When InBev completed its $52 billion acquisition of Anheuser-Busch on Nov. 18, 2008, Anheuser-Busch InBev, the world’s largest beer company, was born. The deal means A-B is now a wholly owned subsidiary of A-B InBev, retaining its St. Louis headquarters.
“Consolidation was one of the inevitable facts in the beer business,” said Bill Bishop, chairman of Willard Bishop, Barrington, Ill.
The old A-B was extraordinary in terms of its marketing capabilities, said Bishop. But it was limited it terms of growth because it didn’t have international scale.
That’s changed with InBev’s backing. The combined business spans more than 30 countries, manages a portfolio of nearly 300 brands, and has four of the top 10 selling beers in the world, and the No. 1 or No. 2 position in over 20 markets.
In March, the company gathered 150 senior leaders in St. Louis to see firsthand how A-B operated. It also introduced A-B’s leadership team to its global counterparts, and exchanged best practices at the gathering. The company has made good progress in integrating A-B, achieving $295 million in synergies in the first quarter of 2009, said Carlos Brito, chief executive officer of A-B InBev, in a statement.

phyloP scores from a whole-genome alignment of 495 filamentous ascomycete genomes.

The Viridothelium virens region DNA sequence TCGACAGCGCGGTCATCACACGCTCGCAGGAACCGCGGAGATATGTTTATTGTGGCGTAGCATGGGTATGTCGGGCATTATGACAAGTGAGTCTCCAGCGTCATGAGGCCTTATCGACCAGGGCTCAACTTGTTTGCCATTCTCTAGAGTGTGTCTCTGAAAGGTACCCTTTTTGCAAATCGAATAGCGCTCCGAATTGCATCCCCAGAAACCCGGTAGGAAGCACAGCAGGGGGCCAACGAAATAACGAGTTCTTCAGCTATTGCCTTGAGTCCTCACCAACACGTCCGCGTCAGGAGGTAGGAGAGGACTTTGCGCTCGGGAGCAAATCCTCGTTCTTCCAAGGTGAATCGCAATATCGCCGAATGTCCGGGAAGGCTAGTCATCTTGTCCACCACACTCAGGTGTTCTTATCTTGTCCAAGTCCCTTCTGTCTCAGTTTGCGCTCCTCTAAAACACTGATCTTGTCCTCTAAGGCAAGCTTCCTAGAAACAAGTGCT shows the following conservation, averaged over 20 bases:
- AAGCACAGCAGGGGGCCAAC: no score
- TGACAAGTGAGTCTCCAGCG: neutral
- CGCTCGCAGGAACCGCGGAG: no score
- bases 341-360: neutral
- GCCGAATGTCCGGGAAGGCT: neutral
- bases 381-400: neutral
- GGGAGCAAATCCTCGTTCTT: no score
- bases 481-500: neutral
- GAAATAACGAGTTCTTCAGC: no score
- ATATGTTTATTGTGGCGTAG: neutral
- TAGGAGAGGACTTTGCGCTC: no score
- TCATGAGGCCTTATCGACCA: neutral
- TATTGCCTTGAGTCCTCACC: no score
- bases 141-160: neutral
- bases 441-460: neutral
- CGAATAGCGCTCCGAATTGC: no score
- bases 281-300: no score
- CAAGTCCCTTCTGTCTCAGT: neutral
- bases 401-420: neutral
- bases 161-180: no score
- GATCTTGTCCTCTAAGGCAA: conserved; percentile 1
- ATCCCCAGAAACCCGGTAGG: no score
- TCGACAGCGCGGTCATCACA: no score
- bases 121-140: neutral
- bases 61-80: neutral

“We are moving quickly to capture our synergy goals,” Brito said. When it first announced the transaction, InBev estimated it would yield cost synergies of at least $1.5 billion annually by 2011.
While the manufacturer has nearly 300 brands, most of its resources are being directed against so-called “focus” brands: Budweiser, Stella Artois, Beck’s and others. Representing 65% of its beer volume, focus brands experienced 3.5% growth in the first quarter.
The deal has not come without its pain points. A month after the company completed the acquisition, it announced that 6% of the workforce would be cut. About three-quarters of those were in St. Louis.
— Carol Angrisani